Is that DoorDash or a unicorn at my door? Both!

The front stoop, especially here in the food-delivery-startup-obsessed San Francisco Bay Area, is getting awfully crowded.

With the ability to now order meals of all kinds in a matter of minutes from our home, we now face the distinct possibility of having not just a gourmet three-course meal delivered to us, but also an organic feast, a vegetarian spread, a real-life chef ready to whip something up for special just for you, a fast-food burger or bucket of chicken fingers and, who knows, maybe a specially created canine dish for Fido.

It’s that crazy. And now the crowded food-delivery space is heating up ever more.

And, says Bloomberg, the players include a newly minted “unicorn,” the term for a startup valued at a billion or more dollars:

Just eight months after raising $40 million from venture capitalists, DoorDash is making another run. The San Francisco food delivery startup is in talks to raise financing at a valuation of at least $1 billion, said people with knowledge of the matter.

Sequoia Capital, which is already an investor in DoorDash, is expected to lead the upcoming round, said the people, who asked not to be named because the discussions are private. The talks with DoorDash, which sends its couriers to restaurants to pick up and deliver customers’ orders, are ongoing, and it’s unclear how much the startup plans to raise.

The VC crowd along Sand Hill Road is going ga-ga over go-go grub. As industry blog Food World News points out, the front door is the new interface between VC-backed entrepreneurs hoping to strike it rich and the deep-pocketed investors who want a piece of the hand-delivered pie:

Food Delivery is expected to be one of the biggest battle grounds in the industry in the coming months with DoorDash and similar players like PostMates, InstaCart, and Grub Hub duking it out with tech giants like Amazon, Uber, and Google. In their analysis of the hottest food trends of 2016, food and beverage consultants Baum & Whiteman named food delivery as the biggest thing to look out for in the New Year.

“Tech-driven delivery is 2015-2016’s Big Disrupter of food retailing and food service. Aimed at the ultimate consumer convenience, food brought quickly to homes, offices and (why not?) hotel guests. Delivery affects everyone from McDonald’s to your favorite white tablecloth emporium.”

Examples abound of this food frenzy about to blow up into a full-fledged foot fight. There’s Postmates, which recently raised $80 million. Car-booking Uber has launched lunch delivery in a dozen cities. Throw in Munchery, SpoonRocket, Sprig and others and pretty soon you’ll have no room to leave your umbrella on your front porch, says the Bloomberg post:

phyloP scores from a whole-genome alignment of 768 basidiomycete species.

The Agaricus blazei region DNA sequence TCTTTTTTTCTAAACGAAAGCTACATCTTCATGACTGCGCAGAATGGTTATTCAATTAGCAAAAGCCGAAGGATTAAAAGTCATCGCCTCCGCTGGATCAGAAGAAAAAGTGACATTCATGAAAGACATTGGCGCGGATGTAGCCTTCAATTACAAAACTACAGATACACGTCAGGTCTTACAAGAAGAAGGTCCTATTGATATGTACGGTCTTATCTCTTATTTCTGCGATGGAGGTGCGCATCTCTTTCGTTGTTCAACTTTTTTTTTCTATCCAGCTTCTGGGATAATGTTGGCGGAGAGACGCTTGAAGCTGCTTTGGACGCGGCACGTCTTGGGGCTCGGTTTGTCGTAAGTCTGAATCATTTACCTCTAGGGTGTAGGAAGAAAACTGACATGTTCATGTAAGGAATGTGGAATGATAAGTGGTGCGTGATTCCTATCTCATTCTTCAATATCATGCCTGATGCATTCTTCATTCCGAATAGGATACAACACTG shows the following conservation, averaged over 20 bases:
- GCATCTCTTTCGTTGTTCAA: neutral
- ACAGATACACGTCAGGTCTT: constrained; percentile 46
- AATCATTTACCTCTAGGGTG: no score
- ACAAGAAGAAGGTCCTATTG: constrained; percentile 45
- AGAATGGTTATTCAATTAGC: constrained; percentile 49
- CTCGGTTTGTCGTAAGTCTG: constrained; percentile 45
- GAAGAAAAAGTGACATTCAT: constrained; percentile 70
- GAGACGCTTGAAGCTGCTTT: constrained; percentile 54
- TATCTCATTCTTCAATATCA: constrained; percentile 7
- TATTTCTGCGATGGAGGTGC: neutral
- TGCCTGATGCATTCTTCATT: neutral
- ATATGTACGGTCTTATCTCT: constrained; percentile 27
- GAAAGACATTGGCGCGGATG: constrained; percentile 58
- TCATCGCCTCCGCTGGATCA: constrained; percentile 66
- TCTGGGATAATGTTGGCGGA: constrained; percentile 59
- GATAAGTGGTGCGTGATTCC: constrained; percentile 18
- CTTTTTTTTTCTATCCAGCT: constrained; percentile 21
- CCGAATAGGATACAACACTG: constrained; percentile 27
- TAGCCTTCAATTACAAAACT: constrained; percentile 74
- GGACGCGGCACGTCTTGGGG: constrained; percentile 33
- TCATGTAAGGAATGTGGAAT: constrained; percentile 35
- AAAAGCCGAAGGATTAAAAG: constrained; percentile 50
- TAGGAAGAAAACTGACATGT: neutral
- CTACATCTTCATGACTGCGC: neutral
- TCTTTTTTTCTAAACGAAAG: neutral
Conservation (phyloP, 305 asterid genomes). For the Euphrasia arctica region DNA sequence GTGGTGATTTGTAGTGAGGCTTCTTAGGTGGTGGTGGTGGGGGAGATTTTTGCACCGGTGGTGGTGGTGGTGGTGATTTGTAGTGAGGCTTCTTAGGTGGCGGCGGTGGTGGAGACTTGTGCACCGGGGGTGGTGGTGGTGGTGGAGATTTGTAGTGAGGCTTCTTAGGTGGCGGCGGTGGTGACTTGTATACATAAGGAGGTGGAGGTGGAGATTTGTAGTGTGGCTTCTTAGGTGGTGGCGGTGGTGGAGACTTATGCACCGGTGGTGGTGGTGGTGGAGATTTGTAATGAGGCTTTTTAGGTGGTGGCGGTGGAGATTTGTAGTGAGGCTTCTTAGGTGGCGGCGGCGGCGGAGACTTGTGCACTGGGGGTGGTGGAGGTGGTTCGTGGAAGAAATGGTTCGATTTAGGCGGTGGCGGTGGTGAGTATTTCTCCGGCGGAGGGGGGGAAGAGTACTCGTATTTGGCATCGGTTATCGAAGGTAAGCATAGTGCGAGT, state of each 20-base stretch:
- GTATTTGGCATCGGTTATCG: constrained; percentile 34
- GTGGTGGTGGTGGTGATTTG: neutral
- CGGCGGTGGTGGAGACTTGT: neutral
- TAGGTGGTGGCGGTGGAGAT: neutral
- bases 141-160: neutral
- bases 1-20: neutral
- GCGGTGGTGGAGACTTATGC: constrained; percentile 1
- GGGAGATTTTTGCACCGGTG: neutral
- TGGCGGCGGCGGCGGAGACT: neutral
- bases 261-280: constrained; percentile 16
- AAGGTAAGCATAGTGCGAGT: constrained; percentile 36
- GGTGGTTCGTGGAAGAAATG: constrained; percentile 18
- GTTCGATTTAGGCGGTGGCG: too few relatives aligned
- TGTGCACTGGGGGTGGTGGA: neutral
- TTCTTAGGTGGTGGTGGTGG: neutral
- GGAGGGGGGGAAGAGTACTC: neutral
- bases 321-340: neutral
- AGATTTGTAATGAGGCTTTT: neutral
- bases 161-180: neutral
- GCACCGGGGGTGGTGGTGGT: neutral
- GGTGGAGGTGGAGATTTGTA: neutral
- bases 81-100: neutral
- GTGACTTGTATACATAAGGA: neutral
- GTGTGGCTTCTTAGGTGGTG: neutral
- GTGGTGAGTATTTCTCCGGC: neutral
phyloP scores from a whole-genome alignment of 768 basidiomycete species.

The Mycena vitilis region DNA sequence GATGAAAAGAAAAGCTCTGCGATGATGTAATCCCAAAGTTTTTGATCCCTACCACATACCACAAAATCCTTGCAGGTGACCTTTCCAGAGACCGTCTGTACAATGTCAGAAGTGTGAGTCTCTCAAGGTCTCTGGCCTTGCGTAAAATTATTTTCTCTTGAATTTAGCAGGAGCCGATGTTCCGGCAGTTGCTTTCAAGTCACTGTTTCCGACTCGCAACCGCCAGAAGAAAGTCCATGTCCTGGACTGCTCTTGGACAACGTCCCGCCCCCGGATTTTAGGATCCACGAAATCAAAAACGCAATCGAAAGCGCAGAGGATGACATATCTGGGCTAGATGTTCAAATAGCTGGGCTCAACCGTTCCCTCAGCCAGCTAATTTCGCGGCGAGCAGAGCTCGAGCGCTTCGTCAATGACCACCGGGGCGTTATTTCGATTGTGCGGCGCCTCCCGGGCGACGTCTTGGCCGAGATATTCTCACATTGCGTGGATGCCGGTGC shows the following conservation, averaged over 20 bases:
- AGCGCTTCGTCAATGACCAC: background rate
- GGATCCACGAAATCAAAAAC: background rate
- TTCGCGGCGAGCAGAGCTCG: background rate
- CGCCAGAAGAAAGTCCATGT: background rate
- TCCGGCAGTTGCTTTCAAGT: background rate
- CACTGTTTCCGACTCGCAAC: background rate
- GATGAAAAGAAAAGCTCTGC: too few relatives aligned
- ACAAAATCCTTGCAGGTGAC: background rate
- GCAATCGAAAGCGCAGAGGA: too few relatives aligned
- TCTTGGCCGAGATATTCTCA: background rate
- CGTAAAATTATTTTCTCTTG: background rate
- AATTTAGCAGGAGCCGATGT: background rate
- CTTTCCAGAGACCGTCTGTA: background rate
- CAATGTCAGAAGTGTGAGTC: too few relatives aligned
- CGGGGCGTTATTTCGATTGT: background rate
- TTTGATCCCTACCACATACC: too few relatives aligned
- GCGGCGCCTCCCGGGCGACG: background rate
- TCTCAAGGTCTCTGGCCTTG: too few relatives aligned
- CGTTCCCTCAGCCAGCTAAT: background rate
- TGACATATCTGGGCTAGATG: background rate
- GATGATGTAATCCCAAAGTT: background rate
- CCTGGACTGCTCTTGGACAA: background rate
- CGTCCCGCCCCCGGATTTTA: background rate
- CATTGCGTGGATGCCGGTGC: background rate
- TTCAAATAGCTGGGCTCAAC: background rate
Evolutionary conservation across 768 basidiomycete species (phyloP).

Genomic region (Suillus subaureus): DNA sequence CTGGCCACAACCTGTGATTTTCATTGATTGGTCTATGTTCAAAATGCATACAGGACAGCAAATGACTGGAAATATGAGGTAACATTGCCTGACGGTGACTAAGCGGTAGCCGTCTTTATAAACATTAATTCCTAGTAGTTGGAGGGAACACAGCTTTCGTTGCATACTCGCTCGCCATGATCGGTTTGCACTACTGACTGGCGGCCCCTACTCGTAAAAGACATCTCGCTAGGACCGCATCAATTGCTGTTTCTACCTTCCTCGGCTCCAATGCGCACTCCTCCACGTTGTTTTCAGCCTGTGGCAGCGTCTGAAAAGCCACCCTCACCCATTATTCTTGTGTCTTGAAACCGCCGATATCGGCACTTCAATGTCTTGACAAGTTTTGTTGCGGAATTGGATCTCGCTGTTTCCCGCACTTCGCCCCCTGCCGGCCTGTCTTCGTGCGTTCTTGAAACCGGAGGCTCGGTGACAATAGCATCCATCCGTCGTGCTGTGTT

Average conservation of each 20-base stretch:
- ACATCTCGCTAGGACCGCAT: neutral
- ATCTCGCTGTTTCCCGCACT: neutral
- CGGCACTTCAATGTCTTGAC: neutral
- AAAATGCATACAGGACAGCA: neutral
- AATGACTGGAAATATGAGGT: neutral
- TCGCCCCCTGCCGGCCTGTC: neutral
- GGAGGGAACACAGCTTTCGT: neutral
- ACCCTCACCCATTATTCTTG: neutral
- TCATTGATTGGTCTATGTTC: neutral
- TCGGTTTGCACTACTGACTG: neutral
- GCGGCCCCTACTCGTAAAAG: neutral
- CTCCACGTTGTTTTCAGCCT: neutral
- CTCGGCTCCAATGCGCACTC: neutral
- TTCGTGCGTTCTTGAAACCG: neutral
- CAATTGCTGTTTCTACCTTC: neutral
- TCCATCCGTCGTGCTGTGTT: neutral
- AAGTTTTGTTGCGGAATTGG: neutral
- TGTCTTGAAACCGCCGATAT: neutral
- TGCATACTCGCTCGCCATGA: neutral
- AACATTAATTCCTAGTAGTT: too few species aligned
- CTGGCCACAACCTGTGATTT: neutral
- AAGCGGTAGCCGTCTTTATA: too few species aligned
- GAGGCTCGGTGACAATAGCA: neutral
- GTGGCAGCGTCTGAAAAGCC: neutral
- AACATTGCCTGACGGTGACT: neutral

The market for food delivery via app is “overcrowded,” research firm CB Insights declared recently. A third of all U.S. food delivery companies in operation today raised their first round of funding in the past year, CB Insights said in June. Many investors, undeterred by the crowds, are racing to separate the winners from also-rans. Some are drawn by the prospect that their picks will gain the attention of a buyer.

Food delivery companies have been attractive acquisition targets. Restaurant review site Yelp acquired Eat24 in February, and Square, the newly public payments provider, bought startups Caviar and Fastbite in the past year or so. owner GrubHub, which held an initial public offering last year, is one of the largest U.S. food delivery companies, valued at $2.2 billion.

In addition to DoorDash, Sequoia is a backer of Instacart, a grocery delivery service, and Good Eggs, which works with farmers to source fresh produce for delivery.

And don’t even get us started with Taco Bell and Dunkin’ Donuts, fast-food behemoths who have teamed up with DoorDash to, yup, bring it on home to you.

Ding dong.

Sorry, someone’s at the door.

Photo by Nhat V. Meyer/Bay Area News Group


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  • Nelrod

    Funding these companies, particularly to the tune of a billion dollar valuation, is a fool’s errand. If the VCs cannot see that simple delivery, vs. the truly significant talent of actually being able to make and serve good food, is not worth investing in, then we are clearly at the point where this bubble looks just like the 1999/2000 bubble. Idiotic business plans for companies that fail at the relatively simple task they propose to do – and DoorDash has a crap record of delivering to me that LOSES MONEY and Munchery is hardly better (same can be said for Eat24, GrubHub and all the others) – do not deserve even the most cursory review, much less funding, by the Sand Hill road crowd.

    That said, hey, I’ll continue to use them because they lose money with every delivery. That means that I’m even more the beneficiary of their generous business model as I get signficant credit to my account every time they fail…which is often.